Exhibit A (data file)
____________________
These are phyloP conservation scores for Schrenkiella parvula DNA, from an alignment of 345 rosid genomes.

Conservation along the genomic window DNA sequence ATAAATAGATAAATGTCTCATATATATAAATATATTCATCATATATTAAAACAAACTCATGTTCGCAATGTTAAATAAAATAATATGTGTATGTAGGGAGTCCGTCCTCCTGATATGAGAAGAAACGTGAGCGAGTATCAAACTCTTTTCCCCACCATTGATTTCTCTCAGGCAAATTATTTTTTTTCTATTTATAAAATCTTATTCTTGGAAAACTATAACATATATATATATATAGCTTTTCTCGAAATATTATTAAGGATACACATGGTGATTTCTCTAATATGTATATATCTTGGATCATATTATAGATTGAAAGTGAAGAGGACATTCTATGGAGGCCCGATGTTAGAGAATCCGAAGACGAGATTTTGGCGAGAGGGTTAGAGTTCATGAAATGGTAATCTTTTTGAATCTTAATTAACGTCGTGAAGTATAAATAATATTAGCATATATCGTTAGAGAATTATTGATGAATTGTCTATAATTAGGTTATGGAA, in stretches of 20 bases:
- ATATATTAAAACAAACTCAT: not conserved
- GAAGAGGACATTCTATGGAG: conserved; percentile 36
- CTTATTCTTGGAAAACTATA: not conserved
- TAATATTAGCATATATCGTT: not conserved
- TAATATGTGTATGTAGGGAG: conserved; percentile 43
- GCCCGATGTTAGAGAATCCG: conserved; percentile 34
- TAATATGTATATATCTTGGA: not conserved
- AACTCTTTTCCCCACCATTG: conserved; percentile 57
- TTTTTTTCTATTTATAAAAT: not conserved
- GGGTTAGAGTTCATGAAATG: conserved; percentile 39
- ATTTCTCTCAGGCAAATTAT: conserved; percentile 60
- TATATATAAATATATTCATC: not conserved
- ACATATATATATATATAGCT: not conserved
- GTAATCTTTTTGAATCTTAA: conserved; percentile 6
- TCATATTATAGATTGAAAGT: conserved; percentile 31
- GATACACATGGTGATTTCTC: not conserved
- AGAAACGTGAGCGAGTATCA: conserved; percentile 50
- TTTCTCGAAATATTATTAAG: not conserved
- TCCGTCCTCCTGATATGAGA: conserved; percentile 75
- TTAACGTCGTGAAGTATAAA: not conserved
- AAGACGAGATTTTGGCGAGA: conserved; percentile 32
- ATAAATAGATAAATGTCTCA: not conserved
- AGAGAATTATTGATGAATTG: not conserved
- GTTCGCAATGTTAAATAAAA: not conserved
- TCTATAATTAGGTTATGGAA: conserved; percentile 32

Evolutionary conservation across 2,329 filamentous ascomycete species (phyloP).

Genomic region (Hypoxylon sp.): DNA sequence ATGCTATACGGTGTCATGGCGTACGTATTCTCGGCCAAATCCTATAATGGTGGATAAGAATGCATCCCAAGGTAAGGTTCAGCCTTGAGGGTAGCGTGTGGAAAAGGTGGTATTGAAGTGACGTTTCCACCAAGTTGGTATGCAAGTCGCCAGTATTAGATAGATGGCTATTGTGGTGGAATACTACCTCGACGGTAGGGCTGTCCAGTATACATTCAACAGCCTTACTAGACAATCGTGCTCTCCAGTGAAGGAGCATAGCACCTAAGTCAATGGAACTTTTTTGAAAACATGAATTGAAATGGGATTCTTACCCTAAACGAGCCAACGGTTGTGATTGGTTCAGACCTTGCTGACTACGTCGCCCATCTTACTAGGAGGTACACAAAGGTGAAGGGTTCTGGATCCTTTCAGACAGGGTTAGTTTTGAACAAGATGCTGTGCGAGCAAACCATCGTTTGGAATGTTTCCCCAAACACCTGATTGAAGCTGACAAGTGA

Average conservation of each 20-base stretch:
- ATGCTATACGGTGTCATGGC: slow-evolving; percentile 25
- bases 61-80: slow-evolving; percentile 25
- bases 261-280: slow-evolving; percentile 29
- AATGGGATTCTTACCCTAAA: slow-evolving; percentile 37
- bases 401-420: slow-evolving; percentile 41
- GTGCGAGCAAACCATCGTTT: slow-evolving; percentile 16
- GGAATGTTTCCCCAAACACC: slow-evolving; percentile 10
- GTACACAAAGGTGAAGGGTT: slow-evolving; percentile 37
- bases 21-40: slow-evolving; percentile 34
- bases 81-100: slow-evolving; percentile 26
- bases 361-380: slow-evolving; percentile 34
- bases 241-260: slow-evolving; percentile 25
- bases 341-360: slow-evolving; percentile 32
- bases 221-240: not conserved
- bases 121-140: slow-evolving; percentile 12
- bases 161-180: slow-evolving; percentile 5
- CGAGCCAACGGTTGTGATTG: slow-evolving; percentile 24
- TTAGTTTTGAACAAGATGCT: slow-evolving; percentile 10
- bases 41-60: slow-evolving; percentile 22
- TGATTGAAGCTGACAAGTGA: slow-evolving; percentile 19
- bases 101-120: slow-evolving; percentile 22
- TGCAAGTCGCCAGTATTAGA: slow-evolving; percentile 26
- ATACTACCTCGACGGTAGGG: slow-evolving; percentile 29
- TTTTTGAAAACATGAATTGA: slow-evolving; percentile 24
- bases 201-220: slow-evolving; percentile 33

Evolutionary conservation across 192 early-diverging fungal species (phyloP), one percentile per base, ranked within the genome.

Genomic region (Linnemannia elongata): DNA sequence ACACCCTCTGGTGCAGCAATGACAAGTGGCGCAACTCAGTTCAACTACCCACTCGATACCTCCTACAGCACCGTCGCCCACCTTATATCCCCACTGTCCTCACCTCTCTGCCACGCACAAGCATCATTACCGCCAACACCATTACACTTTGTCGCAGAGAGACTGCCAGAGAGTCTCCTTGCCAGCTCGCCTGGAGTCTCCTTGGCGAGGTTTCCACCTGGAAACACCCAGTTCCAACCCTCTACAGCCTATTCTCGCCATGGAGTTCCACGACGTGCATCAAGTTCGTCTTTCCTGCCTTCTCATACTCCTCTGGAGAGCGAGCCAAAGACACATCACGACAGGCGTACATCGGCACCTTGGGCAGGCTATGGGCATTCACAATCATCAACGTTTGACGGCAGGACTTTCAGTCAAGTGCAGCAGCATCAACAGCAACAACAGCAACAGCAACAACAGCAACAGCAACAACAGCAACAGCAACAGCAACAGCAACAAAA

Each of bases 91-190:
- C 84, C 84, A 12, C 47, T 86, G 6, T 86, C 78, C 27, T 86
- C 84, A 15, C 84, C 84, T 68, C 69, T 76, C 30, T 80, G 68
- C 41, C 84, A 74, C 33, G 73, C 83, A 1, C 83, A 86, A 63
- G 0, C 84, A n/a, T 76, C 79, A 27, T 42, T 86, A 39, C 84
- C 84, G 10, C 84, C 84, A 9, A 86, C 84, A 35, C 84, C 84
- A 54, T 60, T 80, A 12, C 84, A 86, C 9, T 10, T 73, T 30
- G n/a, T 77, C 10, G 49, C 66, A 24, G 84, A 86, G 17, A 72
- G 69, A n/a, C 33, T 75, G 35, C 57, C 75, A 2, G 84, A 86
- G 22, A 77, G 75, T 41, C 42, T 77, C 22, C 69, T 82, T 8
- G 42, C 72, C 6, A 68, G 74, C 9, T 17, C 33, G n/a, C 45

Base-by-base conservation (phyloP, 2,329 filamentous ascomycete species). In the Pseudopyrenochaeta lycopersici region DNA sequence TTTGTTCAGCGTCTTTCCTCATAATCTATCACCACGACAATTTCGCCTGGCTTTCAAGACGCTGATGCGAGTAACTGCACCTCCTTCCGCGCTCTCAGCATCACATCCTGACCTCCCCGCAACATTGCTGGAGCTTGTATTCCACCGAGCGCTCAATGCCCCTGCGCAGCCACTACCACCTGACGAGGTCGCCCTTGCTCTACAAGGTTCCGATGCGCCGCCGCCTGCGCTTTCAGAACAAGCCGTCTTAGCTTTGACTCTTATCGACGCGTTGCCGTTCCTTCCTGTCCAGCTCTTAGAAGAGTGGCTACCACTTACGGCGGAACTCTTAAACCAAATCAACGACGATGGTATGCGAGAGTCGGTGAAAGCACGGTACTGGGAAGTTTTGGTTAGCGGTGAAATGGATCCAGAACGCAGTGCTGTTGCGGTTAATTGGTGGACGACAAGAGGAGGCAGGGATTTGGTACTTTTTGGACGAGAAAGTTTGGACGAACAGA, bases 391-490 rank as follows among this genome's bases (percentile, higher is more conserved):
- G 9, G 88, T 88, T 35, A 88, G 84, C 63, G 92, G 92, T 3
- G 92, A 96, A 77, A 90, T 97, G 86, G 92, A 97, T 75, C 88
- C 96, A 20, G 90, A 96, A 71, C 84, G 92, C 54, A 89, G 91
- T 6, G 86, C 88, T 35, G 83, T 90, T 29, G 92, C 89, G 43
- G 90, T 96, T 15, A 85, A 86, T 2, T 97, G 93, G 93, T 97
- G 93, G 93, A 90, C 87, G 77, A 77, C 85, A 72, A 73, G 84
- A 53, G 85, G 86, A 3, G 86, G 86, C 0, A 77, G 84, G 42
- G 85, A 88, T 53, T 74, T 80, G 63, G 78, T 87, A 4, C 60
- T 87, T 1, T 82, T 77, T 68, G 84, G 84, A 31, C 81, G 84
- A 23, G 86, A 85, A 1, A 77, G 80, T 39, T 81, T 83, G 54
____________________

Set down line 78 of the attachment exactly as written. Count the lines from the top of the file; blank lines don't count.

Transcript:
- T 87, T 1, T 82, T 77, T 68, G 84, G 84, A 31, C 81, G 84